Gratuitous Self Promotion

So, unfortunately, when I got my Hundred Pushups app completed the guy responsible for Hundred Pushups had already agreed to give the digital rights to someone else. He asked me not to release my app in the Android Market, which I can respect. However, I do believe that (right now – April 2011) my app is better than the paid for version available from the people who have the digital rights. I have included some screenshots below. If you want to test this out then drop me a mail and I’ll left you have a copy…


GEO 51.4043388366699:-1.2875679731369

SportyPal Screen Scraping with PowerShell

imageFor the past year (2010) I had been using SportyPal – an application for tracking exercise (runs mainly for me). It has mobile apps (iPhone, Android, WinMob etc.) that do the actual tracking and then upload the data to their website where you can view history, graphs, charts, records etc. It really is neat, and the user interface on the mobile device really looks good (at least the WinMob and Android versions I used)…

I have been pinging them on their forums for a while now about when their subscription service would be launched and about getting a subscription trial – they announced that they expected it in Summer 2010, it got delayed and delayed and although I got vague answers about release dates from their forum and twitter responses, it still was not available by the end of December 2010.

imageSo, much as I loved their app, it was time to switch – RunKeeper was the new app/service I chose. The problem I faced was how to get my years worth of data out of SportyPal – they do allow you to export GPX data for each run, but it’s on a run by run, manual basis – not good.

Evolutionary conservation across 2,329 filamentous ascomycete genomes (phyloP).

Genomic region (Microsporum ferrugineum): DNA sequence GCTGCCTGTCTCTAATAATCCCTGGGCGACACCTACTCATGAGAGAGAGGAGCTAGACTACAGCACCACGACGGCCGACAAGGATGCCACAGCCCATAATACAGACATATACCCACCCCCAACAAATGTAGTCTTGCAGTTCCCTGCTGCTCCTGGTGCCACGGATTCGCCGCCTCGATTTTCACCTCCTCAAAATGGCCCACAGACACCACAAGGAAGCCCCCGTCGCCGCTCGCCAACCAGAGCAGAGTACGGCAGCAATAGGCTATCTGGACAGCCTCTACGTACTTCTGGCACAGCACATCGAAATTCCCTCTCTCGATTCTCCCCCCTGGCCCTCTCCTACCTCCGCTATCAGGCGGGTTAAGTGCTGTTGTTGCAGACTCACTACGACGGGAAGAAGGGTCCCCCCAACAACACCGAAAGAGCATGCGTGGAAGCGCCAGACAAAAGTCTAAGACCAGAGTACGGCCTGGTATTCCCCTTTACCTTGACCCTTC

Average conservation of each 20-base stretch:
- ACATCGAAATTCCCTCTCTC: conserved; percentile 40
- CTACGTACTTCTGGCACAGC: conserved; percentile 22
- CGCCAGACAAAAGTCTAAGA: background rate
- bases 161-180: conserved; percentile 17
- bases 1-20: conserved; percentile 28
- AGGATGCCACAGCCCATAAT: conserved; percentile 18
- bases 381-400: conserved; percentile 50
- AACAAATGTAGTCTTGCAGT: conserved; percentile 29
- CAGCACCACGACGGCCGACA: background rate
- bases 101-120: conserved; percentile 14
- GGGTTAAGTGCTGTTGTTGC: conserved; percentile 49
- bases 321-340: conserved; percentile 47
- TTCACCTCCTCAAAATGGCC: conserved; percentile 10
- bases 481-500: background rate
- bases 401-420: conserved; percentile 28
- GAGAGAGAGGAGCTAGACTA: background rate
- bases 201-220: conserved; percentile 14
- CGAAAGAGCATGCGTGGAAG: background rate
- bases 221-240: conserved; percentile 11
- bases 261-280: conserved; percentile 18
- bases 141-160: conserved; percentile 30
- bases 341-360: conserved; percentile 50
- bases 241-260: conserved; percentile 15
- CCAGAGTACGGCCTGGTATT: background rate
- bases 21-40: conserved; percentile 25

Time to crack open PowerShell…

A bit of poking around with Chrome Developer Tools and Fiddler2 identified the sequence for logging in and the format of the history/activity page that lists all runs.
So now I had a basis for screen-scraping the data I needed, and I also notice that for each run there was a link to download the GPX.

I put together a script that would login, open the activities page and grab the data about each run, it also downloads a copy of the GPS data to a separate file for each run, with the filename set as the date/time stamp of the run.
I couldn’t see any easy method of importing (but to be honest I didn’t look for very long), but as I only had 100 runs to import I simply did it manually (RunKeepers import function is only about 3 clicks).

Initially I found that every GPX file I imported came up with an error about the GPX being invalid, however, after a browse around the forums I found that one of the namespaces was incorrect ( when it should be This did the trick and now on importing each GPX file the correct run details, route etc all showed up – so all was good.

Here’s the PowerShell script – it logs in to your account, screen scrapes all your activities and then downloads the GPX for each. It also ‘fixes’ the downloaded GPX so it has the correct namespace :

$email = "your_email"
$password = "your_password"

$url = ""


     [System.Net.HttpWebRequest] $request = [System.Net.HttpWebRequest] [System.Net.WebRequest]::Create($url)